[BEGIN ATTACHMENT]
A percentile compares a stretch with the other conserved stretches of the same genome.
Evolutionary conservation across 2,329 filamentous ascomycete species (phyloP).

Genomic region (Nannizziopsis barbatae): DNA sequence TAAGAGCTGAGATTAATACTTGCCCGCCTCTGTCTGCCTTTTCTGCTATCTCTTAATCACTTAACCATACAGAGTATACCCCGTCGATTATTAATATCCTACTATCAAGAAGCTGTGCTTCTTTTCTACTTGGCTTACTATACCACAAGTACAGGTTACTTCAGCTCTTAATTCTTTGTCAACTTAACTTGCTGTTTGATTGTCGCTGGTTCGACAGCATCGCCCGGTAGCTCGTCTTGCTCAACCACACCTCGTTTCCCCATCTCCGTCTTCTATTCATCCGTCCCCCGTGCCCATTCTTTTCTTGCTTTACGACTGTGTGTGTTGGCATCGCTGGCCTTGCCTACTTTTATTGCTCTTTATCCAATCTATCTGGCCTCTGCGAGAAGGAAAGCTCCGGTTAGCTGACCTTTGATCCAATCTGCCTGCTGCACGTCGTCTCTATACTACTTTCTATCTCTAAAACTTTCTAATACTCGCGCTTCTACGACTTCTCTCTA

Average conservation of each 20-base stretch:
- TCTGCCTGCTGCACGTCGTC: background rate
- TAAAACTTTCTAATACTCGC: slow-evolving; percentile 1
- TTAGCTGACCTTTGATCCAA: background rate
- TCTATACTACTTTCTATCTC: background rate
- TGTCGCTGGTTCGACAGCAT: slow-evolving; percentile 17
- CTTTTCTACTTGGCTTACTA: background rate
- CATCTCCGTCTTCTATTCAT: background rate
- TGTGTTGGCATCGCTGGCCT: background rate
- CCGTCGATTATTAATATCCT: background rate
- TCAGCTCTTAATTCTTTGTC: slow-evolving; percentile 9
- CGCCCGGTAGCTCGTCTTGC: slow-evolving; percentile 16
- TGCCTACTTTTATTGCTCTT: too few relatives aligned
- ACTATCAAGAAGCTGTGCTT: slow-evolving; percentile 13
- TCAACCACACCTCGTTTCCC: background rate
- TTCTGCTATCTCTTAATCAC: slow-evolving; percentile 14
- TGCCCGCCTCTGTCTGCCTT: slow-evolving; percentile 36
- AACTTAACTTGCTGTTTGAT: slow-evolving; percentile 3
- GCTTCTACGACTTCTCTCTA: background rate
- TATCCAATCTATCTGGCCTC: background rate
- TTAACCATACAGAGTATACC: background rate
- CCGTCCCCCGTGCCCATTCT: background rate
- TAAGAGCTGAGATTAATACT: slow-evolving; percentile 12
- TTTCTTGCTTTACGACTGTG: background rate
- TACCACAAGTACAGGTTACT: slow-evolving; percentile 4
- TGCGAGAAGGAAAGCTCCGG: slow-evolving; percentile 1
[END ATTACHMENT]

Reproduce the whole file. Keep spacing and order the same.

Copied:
A percentile compares a stretch with the other conserved stretches of the same genome.
Evolutionary conservation across 2,329 filamentous ascomycete species (phyloP).

Genomic region (Nannizziopsis barbatae): DNA sequence TAAGAGCTGAGATTAATACTTGCCCGCCTCTGTCTGCCTTTTCTGCTATCTCTTAATCACTTAACCATACAGAGTATACCCCGTCGATTATTAATATCCTACTATCAAGAAGCTGTGCTTCTTTTCTACTTGGCTTACTATACCACAAGTACAGGTTACTTCAGCTCTTAATTCTTTGTCAACTTAACTTGCTGTTTGATTGTCGCTGGTTCGACAGCATCGCCCGGTAGCTCGTCTTGCTCAACCACACCTCGTTTCCCCATCTCCGTCTTCTATTCATCCGTCCCCCGTGCCCATTCTTTTCTTGCTTTACGACTGTGTGTGTTGGCATCGCTGGCCTTGCCTACTTTTATTGCTCTTTATCCAATCTATCTGGCCTCTGCGAGAAGGAAAGCTCCGGTTAGCTGACCTTTGATCCAATCTGCCTGCTGCACGTCGTCTCTATACTACTTTCTATCTCTAAAACTTTCTAATACTCGCGCTTCTACGACTTCTCTCTA

Average conservation of each 20-base stretch:
- TCTGCCTGCTGCACGTCGTC: background rate
- TAAAACTTTCTAATACTCGC: slow-evolving; percentile 1
- TTAGCTGACCTTTGATCCAA: background rate
- TCTATACTACTTTCTATCTC: background rate
- TGTCGCTGGTTCGACAGCAT: slow-evolving; percentile 17
- CTTTTCTACTTGGCTTACTA: background rate
- CATCTCCGTCTTCTATTCAT: background rate
- TGTGTTGGCATCGCTGGCCT: background rate
- CCGTCGATTATTAATATCCT: background rate
- TCAGCTCTTAATTCTTTGTC: slow-evolving; percentile 9
- CGCCCGGTAGCTCGTCTTGC: slow-evolving; percentile 16
- TGCCTACTTTTATTGCTCTT: too few relatives aligned
- ACTATCAAGAAGCTGTGCTT: slow-evolving; percentile 13
- TCAACCACACCTCGTTTCCC: background rate
- TTCTGCTATCTCTTAATCAC: slow-evolving; percentile 14
- TGCCCGCCTCTGTCTGCCTT: slow-evolving; percentile 36
- AACTTAACTTGCTGTTTGAT: slow-evolving; percentile 3
- GCTTCTACGACTTCTCTCTA: background rate
- TATCCAATCTATCTGGCCTC: background rate
- TTAACCATACAGAGTATACC: background rate
- CCGTCCCCCGTGCCCATTCT: background rate
- TAAGAGCTGAGATTAATACT: slow-evolving; percentile 12
- TTTCTTGCTTTACGACTGTG: background rate
- TACCACAAGTACAGGTTACT: slow-evolving; percentile 4
- TGCGAGAAGGAAAGCTCCGG: slow-evolving; percentile 1